For closeup views of small subjects, choose macro lenses. View intricate details through a macro lens—whether water droplets on plants or the movements of a mechanical watch—and you'll be enchanted by a world different from what you usually see.
Macro photography is only one application for these fast prime lenses. You can shoot all kinds of scenes, including beautiful shots with bokeh, portraits, and street photography.
Check the maximum magnification in the lens specifications to know how large you can make your subjects in shots.
The maximum magnification is the magnification at which subjects look their largest, at the minimum focus distance. It's the ratio of the subject size as projected on the image sensor to the actual subject size. Macro lenses are designed to offer a large maximum magnification ratio.
For example, a lens with a maximum magnification of 0.25x presents images with subjects one-fourth their actual size. Sony macro lenses offer maximum magnification of 1x, enabling full-size macro photography.
Maximum magnification relative to size on the image sensor
- 0.25x = 1/4
1 cm objects are projected on the image sensor at a size of 0.25 cm
- Full size = 1/1
1 cm objects are projected on the image sensor at a size of 1 cm
Choosing the right lens for your subject
Working distance and minimum focus distance
The best lens to use depends on the subject and scene you'll shoot. Check the minimum focus distance and working distance of the lenses you are considering.
- A: Working distance: distance between the subject and the front of the lens
- B: Minimum shooting distance: distance from the subject to the image sensor surface)
- C: Mark showing the position of the image sensor surface
For example, SEL30M35 lenses have a minimum focus distance of 9.5 cm and a working distance of about 2 cm. This allows you to shoot at very close range, so it's easy to take pictures of food or small objects on a table in front of you while seated.
SEL90M28G lenses have a minimum focus distance of 28 cm and a working distance of about 13 cm. From a short distance away, you can take closeups of animals or insects that will run away if you get too close.
- Short working distance:
Allows you to get closer to subjects.
- Long working distance:
You can shoot from some distance away.
- If you shoot reflective subjects such as water droplets at close range, you or your camera may appear in the reflections. In this case, try shooting from a different angle.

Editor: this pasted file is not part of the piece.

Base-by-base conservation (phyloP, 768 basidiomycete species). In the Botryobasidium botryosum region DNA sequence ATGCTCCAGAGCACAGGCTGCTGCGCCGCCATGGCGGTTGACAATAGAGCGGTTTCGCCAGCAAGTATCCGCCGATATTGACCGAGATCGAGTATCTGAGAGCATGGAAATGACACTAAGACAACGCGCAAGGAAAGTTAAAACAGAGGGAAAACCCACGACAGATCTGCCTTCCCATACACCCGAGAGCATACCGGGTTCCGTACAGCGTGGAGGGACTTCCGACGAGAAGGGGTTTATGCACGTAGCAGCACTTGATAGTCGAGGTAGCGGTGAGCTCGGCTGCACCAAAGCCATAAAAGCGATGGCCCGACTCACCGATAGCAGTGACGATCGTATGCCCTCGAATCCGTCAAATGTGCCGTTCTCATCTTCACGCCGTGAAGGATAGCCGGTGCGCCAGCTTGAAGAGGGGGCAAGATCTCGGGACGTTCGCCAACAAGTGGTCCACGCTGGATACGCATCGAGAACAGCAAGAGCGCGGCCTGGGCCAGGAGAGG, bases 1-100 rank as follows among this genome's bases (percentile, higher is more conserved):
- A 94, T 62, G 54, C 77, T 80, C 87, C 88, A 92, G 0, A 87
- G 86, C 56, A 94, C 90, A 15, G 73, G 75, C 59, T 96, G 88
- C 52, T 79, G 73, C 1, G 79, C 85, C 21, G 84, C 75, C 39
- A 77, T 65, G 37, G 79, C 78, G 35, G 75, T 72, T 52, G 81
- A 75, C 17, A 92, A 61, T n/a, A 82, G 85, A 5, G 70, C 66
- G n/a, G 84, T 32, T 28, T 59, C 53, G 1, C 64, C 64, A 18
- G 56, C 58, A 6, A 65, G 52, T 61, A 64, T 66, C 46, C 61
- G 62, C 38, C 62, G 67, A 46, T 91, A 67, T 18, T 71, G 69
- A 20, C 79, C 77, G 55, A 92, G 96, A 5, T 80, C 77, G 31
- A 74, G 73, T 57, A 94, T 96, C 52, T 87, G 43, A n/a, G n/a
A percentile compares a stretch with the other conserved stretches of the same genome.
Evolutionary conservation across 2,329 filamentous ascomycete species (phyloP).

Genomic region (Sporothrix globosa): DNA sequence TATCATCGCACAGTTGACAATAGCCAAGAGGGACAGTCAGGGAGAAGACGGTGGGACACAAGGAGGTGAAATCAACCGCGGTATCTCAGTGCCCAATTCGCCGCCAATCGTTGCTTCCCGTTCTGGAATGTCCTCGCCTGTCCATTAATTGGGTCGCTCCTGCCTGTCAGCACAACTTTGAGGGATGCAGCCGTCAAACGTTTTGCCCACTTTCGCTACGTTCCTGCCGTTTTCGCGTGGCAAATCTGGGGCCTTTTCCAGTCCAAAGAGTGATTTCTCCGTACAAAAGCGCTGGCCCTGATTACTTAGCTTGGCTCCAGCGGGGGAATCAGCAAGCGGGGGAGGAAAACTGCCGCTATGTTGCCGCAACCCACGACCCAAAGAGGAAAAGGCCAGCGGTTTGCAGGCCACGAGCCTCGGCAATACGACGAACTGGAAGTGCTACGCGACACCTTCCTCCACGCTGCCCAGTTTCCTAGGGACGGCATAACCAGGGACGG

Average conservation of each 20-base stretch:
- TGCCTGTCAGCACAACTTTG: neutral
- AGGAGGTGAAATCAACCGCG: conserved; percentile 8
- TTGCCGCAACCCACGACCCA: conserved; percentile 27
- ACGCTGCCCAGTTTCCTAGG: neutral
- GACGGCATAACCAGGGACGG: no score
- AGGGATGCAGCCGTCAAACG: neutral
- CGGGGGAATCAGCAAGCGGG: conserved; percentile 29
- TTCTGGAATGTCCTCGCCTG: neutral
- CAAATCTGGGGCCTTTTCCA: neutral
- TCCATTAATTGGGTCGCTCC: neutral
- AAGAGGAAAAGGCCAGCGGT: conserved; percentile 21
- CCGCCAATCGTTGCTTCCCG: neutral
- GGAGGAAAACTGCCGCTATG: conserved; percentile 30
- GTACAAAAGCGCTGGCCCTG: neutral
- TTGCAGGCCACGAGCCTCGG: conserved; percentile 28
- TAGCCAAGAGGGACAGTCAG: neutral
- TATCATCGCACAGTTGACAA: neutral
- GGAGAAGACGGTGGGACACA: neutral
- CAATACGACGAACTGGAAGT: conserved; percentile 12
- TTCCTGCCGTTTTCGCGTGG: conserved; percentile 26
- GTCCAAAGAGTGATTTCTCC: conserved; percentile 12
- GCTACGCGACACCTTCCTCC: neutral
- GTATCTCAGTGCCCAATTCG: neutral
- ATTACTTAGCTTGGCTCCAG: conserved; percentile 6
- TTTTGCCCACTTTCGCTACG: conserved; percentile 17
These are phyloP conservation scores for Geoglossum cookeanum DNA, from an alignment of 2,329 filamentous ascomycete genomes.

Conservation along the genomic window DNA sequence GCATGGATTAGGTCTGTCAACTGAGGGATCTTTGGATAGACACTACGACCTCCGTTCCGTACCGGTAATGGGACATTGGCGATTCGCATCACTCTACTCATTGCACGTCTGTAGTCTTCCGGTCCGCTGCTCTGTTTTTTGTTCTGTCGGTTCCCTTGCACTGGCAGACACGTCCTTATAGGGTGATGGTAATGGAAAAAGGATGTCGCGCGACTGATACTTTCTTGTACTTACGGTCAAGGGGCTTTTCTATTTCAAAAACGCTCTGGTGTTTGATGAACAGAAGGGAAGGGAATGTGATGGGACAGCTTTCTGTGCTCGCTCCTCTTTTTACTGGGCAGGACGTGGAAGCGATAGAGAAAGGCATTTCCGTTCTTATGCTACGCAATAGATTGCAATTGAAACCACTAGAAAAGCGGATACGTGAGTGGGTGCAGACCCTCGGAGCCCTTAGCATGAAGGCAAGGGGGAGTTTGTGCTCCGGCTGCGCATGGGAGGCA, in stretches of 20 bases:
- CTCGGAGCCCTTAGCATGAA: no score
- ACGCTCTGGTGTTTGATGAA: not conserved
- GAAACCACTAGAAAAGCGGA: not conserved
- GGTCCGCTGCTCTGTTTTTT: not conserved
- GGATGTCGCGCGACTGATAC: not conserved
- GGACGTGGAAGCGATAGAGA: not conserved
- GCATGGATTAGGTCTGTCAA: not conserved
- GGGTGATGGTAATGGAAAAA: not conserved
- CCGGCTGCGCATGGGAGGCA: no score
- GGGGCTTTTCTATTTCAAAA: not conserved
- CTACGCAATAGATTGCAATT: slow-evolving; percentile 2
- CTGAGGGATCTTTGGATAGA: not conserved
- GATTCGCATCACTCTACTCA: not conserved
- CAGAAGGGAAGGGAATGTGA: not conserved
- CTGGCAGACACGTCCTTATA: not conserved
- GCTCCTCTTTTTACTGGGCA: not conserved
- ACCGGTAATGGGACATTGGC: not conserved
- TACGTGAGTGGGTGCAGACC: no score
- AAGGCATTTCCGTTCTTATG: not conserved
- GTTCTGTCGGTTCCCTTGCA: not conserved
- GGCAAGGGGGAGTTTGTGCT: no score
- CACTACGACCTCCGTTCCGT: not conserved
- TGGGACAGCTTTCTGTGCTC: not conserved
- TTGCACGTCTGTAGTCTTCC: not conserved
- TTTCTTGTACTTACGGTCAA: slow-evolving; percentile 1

- Be careful not to get so close to subjects that the lens touches the subject or anything else around it. In viewfinder shooting, also keep your other eye open to check the distance.
Focusing in macro photography
Macro photography requires precise focusing.
For a subject with conspicuous features all around, autofocus may not always focus on your preferred position if you open the aperture to blur the foreground and background and make the depth of field (area in focus) shallow.
If autofocusing (AF) does not focus where you intended, either use direct manual focus (DMF) to fine-tune or manual focus (MF) to adjust the focus yourself.
With DMF, you can fine-tune the focus using the focus ring after the camera focuses with AF. This way, you can quickly focus on the intended position.
Useful focusing features
For more reliable focusing, these supporting features can be used with DMF and MF.
- Focus Magnifier:
- Check the focus by enlarging images before shooting.
- MF Assist:
- Enlarges images automatically to make focusing easier.
- Enhances the edges of image areas in focus with a specified color.
Switching between AF and MF with the SEL90M28G
The focus ring on SEL90M28G lenses is also used to switch between AF and MF. You can quickly switch between these focus modes simply by sliding the ring forward or backward. To use DMF, set it to the AF position.
Scenes for trying out lenses
Your main subject is emphasized by the closeup, and the beautiful background bokeh will make the image look ethereal.
Taking a fresh look at the subtle things our eyes can't catch opens up unseen worlds.
Hydrangeas on a rainy day
Capture the delicate beauty of individual petals or the raindrops on them with closeup shots.
Macro lenses to try
Although a variety of cameras and lenses are available, we're sometimes asked whether NEX-7 or ILCE-6000 lenses can be used with the ILCE-7C or ILCE-7M3.
Both APS-C and full frame cameras and lenses are offered, but as long as the same E-mount is used, compatibility is ensured. See the following page for notes on use.
Are APS-C and full frame cameras and lenses interchangeable? (α E-mount)
FE 50mm F2.8 Macro
A standard full-frame macro lens. Enjoy composing shots with broader-ranging backgrounds than medium-telephoto macro lenses. A versatile choice that can be used in serious macro shooting as well as culinary, landscape, portrait, and everyday photography.
FE 90mm F2.8 Macro G OSS
The first medium-telephoto macro E-mount lens with optical image stabilization. Impressively accurate life-size photography can be achieved in handheld shooting. A balanced approach is taken to correcting spherical aberration and other optical aberrations, resulting in the smooth, beautiful bokeh for which the G Lens series is known.
Being able to shoot from a short distance away makes the lens a good choice for closeups of animals or insects that may run away if photographers get too close. Also useful for closeups of cherry blossoms and autumn leaves overhead.
FE 20mm F1.8 G
This 1:1 macro E-mount lens is easy to carry and weighs only about 138 grams. Shooting subjects from the minimum focus distance of about 9.5 cm makes the lens a good choice for closeups of flowers and other small objects, as well as food on a table in front of you while seated.